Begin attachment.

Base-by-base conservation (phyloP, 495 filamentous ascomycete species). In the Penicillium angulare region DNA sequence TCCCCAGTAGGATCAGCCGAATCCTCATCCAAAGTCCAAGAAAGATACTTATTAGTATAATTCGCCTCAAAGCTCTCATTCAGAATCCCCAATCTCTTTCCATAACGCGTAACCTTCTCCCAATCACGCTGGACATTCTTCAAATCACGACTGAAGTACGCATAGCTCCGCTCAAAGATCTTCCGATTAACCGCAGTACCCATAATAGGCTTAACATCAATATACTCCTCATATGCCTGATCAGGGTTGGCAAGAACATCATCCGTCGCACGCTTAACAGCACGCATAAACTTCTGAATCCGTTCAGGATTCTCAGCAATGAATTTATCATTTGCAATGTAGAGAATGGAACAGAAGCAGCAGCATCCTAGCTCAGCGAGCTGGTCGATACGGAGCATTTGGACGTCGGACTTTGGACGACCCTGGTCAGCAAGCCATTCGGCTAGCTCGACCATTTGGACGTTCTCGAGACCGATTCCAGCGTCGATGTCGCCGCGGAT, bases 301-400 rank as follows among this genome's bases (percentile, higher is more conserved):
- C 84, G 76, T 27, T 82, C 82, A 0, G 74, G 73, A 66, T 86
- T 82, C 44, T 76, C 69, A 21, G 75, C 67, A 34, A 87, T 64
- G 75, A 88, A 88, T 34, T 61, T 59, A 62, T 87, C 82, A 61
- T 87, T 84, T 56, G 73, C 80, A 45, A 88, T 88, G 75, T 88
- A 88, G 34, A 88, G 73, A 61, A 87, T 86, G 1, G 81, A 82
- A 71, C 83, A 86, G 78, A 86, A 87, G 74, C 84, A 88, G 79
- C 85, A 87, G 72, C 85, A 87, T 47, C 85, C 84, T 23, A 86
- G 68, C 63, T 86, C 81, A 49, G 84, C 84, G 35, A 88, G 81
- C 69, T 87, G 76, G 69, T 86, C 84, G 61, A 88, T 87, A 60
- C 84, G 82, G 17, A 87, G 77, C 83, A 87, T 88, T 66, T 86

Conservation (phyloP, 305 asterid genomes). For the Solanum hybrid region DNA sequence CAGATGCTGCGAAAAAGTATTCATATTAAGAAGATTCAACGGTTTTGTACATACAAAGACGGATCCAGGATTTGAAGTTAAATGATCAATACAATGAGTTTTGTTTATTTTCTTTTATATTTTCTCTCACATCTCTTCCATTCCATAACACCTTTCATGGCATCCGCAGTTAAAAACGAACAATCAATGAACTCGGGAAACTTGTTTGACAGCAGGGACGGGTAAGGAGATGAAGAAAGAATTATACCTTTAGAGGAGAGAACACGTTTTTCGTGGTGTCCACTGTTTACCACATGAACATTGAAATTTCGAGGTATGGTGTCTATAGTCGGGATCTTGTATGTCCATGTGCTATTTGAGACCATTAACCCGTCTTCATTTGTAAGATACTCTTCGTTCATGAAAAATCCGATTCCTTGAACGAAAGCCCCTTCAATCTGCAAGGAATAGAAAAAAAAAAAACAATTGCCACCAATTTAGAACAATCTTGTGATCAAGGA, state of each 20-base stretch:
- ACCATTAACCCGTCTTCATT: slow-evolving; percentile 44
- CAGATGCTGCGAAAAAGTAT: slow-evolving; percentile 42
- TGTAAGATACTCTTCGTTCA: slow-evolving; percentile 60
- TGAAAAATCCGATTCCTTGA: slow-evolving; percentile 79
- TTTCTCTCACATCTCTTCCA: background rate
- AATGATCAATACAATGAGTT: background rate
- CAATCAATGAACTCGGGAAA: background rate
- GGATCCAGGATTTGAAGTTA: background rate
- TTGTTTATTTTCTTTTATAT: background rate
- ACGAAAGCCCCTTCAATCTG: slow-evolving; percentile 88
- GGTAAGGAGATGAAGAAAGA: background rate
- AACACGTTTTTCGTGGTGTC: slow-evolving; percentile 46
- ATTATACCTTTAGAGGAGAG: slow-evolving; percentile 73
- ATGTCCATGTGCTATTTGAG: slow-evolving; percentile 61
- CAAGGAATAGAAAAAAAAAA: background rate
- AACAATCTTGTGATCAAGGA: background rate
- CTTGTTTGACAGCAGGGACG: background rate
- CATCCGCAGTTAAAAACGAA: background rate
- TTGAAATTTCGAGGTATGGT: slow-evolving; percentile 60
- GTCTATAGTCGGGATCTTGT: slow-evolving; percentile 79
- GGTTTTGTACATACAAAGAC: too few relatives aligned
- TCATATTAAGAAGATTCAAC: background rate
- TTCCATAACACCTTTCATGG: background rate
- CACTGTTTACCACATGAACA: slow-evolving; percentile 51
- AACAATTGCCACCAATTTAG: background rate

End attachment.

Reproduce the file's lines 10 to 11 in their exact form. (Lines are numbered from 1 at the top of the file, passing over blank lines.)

- C 69, T 87, G 76, G 69, T 86, C 84, G 61, A 88, T 87, A 60
- C 84, G 82, G 17, A 87, G 77, C 83, A 87, T 88, T 66, T 86